It’s clear that great sports traditions can be altered if there is value in doing so. Indeed, an utterly unscientific poll of heavily mustached restaurateurs, sports fans, non-sports fans—as well as one man claiming to be a “leprechaun” from Mobile, Alabama—overwhelmingly suggests that there is not only support for moving the Super Bowl to Saturday, but that both the American culture and economy would benefit.
Consider that Super Bowl parties would become grander events, providing more social interaction, which often gets left behind in today’s hurried American society. Party hosts would buy more food and beverages to accommodate a greater number of guests, thus benefiting grocery stores and other merchants.
Like the ridiculous social scene that is a Miami Heat basketball game, more non-sports fans would attend these parties, enjoying greater social interaction with their friends, because they would no longer have to work the next day (with the exception of Christian clergy). And without work the next day, hosts could relax a bit more, enjoy the game and good company of their guests, feeling less pressure to clean up that night.
Plus, if more non-football fans are watching, the networks gain more overall viewers, translating into their ability to charge more for advertising (think how much better $10 million commercials would be!). Restaurants and bars may have a steady flow of business on Sunday nights, but just imagine the immense traffic and revenues from a truly Super Saturday.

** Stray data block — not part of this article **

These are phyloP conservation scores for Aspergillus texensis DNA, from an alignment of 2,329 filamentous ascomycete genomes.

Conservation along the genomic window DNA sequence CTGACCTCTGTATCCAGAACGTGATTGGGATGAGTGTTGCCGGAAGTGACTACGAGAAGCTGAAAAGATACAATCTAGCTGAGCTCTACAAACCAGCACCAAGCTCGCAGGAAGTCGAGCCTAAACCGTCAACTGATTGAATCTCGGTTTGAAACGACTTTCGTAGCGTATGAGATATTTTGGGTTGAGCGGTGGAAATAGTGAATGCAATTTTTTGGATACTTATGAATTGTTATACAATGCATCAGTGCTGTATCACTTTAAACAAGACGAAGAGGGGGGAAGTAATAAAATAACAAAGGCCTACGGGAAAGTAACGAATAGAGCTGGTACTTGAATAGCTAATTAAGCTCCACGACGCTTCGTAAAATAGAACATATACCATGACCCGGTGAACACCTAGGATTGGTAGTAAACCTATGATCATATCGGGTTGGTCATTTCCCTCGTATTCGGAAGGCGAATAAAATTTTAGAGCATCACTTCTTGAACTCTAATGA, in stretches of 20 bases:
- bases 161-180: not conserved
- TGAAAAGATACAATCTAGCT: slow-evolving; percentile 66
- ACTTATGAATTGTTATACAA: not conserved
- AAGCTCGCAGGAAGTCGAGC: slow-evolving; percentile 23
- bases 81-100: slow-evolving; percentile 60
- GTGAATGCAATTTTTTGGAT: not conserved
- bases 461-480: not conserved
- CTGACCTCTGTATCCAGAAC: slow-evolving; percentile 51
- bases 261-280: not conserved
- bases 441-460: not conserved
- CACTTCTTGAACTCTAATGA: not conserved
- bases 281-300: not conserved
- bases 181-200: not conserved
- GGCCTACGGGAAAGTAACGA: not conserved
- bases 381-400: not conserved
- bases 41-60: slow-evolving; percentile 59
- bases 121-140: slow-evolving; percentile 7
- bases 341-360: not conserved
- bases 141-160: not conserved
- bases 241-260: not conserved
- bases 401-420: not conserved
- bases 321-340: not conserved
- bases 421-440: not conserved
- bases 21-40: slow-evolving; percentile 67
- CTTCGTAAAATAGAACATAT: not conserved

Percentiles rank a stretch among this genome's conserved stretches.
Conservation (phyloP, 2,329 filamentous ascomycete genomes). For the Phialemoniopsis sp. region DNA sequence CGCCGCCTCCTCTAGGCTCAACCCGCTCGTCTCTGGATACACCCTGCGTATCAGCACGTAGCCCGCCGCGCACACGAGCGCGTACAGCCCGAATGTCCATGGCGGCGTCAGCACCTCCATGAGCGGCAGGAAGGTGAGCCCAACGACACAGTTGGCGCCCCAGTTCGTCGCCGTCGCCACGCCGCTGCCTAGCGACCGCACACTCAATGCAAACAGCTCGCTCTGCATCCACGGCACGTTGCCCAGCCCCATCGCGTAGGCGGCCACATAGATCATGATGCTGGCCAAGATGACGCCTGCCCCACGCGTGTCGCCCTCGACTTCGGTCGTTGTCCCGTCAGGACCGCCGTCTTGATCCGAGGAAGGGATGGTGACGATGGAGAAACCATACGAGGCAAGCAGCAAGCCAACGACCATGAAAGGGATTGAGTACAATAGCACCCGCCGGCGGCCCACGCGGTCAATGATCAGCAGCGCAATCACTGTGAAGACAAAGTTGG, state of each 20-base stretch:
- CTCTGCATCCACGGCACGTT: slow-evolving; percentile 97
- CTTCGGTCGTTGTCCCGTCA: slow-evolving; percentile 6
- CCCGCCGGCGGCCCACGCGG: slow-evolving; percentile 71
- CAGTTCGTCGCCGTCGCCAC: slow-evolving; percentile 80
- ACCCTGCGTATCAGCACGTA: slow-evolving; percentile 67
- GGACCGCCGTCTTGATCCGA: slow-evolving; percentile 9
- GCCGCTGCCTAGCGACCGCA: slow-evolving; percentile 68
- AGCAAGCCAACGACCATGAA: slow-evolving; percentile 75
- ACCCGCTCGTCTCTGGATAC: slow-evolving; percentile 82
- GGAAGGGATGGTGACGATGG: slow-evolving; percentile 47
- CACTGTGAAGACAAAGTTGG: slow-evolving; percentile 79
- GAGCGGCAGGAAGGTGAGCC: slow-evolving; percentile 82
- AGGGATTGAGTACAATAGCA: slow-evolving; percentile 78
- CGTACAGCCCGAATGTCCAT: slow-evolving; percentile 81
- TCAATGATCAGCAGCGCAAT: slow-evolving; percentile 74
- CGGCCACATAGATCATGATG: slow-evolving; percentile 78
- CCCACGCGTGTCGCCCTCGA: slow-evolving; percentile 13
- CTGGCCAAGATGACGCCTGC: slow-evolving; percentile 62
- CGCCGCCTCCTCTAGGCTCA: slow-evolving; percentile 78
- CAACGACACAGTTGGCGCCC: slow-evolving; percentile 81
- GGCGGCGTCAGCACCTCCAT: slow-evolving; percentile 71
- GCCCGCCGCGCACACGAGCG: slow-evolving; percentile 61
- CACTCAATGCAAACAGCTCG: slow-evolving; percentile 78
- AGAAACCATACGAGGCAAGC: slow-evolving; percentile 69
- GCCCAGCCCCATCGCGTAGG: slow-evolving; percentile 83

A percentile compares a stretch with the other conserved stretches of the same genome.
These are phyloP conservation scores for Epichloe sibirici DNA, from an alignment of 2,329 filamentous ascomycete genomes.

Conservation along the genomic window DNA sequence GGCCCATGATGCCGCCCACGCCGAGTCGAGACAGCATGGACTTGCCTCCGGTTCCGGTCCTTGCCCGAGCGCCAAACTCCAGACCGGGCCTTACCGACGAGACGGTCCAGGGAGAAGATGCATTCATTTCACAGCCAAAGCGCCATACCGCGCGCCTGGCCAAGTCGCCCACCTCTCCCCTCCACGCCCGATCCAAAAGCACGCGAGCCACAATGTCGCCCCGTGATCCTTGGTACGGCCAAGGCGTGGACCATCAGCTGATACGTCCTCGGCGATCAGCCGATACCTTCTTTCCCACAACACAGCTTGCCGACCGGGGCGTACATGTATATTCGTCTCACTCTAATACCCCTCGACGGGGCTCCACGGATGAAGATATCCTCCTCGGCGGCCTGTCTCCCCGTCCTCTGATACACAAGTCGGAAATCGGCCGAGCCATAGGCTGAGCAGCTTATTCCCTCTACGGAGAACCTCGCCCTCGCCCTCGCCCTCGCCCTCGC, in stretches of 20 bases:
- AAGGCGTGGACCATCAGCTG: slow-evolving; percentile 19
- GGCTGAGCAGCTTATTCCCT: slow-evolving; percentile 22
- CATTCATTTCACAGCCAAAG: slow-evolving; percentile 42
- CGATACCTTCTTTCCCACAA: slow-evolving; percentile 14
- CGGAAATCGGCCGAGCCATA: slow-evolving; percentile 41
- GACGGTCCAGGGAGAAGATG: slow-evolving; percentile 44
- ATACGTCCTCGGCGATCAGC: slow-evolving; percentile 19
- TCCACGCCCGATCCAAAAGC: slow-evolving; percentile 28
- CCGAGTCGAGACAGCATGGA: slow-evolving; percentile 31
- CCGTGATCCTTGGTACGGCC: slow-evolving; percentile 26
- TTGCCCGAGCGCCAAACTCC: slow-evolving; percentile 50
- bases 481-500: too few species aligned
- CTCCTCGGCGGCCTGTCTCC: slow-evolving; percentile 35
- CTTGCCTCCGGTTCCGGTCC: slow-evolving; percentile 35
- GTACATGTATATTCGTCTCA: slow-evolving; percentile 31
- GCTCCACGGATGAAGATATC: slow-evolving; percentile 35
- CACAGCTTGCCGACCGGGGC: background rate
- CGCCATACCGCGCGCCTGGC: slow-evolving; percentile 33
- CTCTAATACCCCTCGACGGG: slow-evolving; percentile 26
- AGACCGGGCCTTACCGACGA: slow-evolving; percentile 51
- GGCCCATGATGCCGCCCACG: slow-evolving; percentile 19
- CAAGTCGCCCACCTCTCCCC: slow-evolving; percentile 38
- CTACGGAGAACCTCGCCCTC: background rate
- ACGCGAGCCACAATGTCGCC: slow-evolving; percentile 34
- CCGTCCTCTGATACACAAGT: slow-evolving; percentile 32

Finally, we must consider the issue of productivity in the workplace; employers won’t have to deal with employees strolling in late for work because they stayed up late watching the Super Bowl.
Mustached Americans believe the premiere showcase of America’s pastime would be well-served—as we believe would all of our bare-lipped brethren and the business community—to move the entrenched tradition that is the Super Bowl to Saturday.
Much like holding a playoff for the NCAA Division I college football national championship, it would seem like one of those changes that is such an obvious improvement you wonder why it’s never been done before.
To see more on this via a video Q&A with my colleague Dr. Daniel Callahan of the American Mustache Institute, take a look.
Ridicularity Round Up
- Thanks for participating in last week’s ESPN.com chat. If you did not catch it, you can read it here.
- Boston’s recent losing streak will be a distant memory come playoff time although I do think this is the Lakers year. Winning two consecutive championships after two 82-game grinding seasons is too much to ask of the old guys in Beantown.
- For those of you who have read my NBA posts, you know how I feel about both chemistry and the Allen Iverson trade this year. ESPN.com’s J.A. Adande—who should not be allowed on TV—has an interesting piece about the culmination of each.
If you’d like to tell Dr. Aaron that he is stupid, or that you think the Super Bowl should be moved to MLK weekend, write him at firstname.lastname@example.org